Over the years we've really changed the way we approach (and value) a/b testing. Traditionally we used simple in-house a/b testing tools and each Product Manager was responsible for a/b testing their own products whenever big changes were made. Now we tend to test ideas much faster than our release cycles would allow and we’re more inclined to test even small changes before building them out on our site. Because testing has become so much more involved, it hasn’t been feasible for every product manager to specialize in conversion testing. In order to help the agile delivery teams get the most out of their products, we’ve formed a CRO department/team that supports all the product teams with their conversion goals. Product Managers meet with the CRO team to describe their conversion goals, explain why they’re important, offer experiment ideas, and agree upon importnat KPIs. From there the CRO team prioritizes the requests based on level of effort and potential impact for the business overall. This has been an ad hoc process for awhile now, but we’re trying to make it more structured going forward. Ideally the CRO team will support the Product Mangers much like the UX and Design teams have traditionally done.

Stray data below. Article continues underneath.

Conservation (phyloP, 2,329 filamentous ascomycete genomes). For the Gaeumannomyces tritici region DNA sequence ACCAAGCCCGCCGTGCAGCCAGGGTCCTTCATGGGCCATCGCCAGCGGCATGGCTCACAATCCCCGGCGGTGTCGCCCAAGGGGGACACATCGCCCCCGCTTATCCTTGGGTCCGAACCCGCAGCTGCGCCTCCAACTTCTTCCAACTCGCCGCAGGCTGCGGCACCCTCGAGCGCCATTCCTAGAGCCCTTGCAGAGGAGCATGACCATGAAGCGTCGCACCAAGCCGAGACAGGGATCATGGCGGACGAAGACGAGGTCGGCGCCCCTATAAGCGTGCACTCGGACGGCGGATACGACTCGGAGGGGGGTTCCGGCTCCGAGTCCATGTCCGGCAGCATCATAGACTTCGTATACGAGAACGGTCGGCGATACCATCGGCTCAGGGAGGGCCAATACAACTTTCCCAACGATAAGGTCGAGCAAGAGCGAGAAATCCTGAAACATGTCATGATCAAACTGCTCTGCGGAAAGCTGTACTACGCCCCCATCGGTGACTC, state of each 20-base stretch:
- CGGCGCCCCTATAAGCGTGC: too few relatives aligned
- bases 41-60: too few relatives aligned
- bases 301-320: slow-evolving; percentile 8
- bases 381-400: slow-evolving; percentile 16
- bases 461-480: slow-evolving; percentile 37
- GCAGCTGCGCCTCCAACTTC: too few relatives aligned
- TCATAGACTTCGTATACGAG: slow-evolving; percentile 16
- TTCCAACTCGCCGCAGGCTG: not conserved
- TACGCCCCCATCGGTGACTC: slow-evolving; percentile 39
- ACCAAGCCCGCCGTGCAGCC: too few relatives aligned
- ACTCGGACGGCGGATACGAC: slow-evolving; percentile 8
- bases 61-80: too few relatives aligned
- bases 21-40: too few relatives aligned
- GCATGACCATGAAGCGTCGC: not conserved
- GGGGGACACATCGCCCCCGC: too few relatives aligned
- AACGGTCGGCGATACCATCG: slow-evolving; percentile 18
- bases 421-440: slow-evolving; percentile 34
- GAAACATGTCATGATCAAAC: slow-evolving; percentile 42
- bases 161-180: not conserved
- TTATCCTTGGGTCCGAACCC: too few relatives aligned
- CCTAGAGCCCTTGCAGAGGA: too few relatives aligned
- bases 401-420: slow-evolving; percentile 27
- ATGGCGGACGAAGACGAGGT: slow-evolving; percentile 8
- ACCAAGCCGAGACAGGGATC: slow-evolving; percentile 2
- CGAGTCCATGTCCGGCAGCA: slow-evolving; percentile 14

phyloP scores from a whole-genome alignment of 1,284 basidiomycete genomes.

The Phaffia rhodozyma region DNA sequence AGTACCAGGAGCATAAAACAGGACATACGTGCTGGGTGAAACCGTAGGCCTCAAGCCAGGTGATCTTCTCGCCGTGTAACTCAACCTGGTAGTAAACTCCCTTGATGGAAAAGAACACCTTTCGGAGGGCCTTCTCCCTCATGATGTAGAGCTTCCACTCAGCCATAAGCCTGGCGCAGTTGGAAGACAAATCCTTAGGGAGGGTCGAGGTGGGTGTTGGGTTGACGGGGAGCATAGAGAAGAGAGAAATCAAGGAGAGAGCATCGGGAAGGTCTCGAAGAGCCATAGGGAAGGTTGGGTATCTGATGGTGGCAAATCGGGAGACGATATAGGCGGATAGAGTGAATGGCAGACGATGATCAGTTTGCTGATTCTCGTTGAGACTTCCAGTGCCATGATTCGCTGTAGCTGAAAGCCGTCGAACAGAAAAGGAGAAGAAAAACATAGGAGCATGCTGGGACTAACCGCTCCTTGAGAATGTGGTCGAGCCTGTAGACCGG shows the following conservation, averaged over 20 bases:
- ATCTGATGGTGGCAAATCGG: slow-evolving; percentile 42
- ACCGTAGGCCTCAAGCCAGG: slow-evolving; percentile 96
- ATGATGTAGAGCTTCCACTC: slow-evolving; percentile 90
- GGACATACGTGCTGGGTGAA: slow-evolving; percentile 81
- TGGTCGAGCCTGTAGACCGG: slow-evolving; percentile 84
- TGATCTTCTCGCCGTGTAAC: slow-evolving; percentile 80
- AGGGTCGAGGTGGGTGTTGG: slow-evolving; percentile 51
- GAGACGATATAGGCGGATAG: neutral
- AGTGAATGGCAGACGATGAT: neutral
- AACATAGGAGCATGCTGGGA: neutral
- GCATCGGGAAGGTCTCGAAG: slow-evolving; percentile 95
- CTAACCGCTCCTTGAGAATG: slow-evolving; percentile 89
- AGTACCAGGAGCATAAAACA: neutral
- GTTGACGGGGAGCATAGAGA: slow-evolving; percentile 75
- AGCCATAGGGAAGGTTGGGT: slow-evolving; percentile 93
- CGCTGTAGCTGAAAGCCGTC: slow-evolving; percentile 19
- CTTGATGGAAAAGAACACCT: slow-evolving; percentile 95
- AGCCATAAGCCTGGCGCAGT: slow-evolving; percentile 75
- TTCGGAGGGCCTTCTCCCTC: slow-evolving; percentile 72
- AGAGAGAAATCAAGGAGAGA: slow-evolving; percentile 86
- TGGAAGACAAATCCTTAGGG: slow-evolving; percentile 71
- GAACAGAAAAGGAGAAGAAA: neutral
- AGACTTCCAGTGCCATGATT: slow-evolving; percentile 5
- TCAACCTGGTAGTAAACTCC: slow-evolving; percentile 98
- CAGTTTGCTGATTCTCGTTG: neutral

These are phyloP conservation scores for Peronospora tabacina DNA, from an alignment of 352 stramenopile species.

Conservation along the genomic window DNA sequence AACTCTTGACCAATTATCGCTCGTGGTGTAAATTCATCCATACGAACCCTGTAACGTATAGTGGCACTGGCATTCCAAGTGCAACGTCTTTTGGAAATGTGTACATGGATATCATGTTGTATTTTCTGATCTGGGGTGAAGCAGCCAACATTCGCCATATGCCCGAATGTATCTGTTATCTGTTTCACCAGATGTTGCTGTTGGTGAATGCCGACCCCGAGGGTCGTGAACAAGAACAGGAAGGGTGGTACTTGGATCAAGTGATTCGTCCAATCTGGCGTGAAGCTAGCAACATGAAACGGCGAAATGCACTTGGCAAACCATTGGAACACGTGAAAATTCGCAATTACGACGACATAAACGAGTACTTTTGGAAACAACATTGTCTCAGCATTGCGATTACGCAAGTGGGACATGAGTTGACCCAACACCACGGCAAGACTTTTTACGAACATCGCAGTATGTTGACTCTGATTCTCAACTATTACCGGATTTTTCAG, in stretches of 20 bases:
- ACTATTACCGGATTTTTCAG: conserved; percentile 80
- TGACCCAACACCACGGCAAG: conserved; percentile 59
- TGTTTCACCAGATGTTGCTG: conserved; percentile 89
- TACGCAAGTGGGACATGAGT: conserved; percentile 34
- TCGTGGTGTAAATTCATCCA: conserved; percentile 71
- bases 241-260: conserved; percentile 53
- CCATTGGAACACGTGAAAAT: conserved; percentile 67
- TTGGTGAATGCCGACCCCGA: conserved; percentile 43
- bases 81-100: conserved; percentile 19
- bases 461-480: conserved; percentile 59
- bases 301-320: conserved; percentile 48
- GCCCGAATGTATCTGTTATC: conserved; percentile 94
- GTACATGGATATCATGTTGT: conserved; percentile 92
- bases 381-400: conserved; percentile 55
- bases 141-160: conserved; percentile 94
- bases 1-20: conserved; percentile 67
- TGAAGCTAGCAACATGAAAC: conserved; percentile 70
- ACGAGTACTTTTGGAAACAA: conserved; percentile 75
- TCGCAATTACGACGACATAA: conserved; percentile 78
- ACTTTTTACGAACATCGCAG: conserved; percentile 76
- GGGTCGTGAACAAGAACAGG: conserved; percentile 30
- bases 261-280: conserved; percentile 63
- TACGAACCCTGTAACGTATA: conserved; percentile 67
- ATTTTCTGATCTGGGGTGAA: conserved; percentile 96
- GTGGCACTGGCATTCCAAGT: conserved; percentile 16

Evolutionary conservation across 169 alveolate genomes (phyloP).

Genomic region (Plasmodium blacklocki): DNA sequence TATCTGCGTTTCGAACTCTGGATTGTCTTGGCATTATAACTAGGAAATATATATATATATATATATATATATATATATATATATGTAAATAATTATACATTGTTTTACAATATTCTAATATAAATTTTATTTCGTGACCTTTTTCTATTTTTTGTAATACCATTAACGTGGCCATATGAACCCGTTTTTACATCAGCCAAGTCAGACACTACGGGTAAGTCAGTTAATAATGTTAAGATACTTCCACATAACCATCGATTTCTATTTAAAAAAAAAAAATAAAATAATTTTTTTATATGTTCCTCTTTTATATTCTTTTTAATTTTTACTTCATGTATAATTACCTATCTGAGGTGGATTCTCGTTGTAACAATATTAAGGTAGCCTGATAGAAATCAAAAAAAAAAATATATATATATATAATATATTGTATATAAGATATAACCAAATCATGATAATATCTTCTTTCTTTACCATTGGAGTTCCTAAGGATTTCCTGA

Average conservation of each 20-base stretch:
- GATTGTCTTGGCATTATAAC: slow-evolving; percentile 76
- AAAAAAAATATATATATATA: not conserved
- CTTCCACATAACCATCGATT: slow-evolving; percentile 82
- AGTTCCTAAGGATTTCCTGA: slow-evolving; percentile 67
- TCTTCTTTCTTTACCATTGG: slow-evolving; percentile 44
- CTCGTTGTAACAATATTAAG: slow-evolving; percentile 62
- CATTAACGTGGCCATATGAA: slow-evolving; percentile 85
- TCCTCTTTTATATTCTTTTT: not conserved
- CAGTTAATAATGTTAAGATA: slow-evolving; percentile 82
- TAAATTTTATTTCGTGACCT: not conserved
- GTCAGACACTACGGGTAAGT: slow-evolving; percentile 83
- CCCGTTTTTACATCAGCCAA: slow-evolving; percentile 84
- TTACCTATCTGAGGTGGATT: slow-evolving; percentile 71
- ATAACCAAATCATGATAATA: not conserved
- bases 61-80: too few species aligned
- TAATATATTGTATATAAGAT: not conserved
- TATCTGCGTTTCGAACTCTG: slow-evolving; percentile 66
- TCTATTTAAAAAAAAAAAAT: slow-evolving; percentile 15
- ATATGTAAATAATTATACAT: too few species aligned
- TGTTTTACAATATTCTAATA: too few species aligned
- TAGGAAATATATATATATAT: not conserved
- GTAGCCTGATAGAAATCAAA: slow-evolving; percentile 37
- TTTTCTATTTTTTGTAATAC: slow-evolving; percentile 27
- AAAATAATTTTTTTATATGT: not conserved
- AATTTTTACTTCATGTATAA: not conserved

Hope this is helpful.
CRO Specialist at HomeAdvisor
We have a smaller team that takes care of all the A/B testing.
Personally, i'm officially the point person for our A/B testing program. I take care of all the set up, coding, timing, reporting, etc for all the tests. Our Design Lead and I work together on getting the look the way want it and if i'm able to code it like she wants it.
Our suprvisor, helps guide us with the Analytics side of things. She helps us focus on what we should test and how to test it.
The 3 of us meet weekly going over any new mockups our designer has completed, and tests that haven't started yet but are ready to go, go over results of currents, and brainstorm ideas for upcoming tests.
For Q/A, I do not typically do any, being that I'm doing the coding. That way I don't get blinders on and miss anything. I typically put it back on our designer to do that, but on larger tests we include our supervisor on that.
It seems to work quite well doing testing this way. Each of us has our own role, but we all are there to help each other out.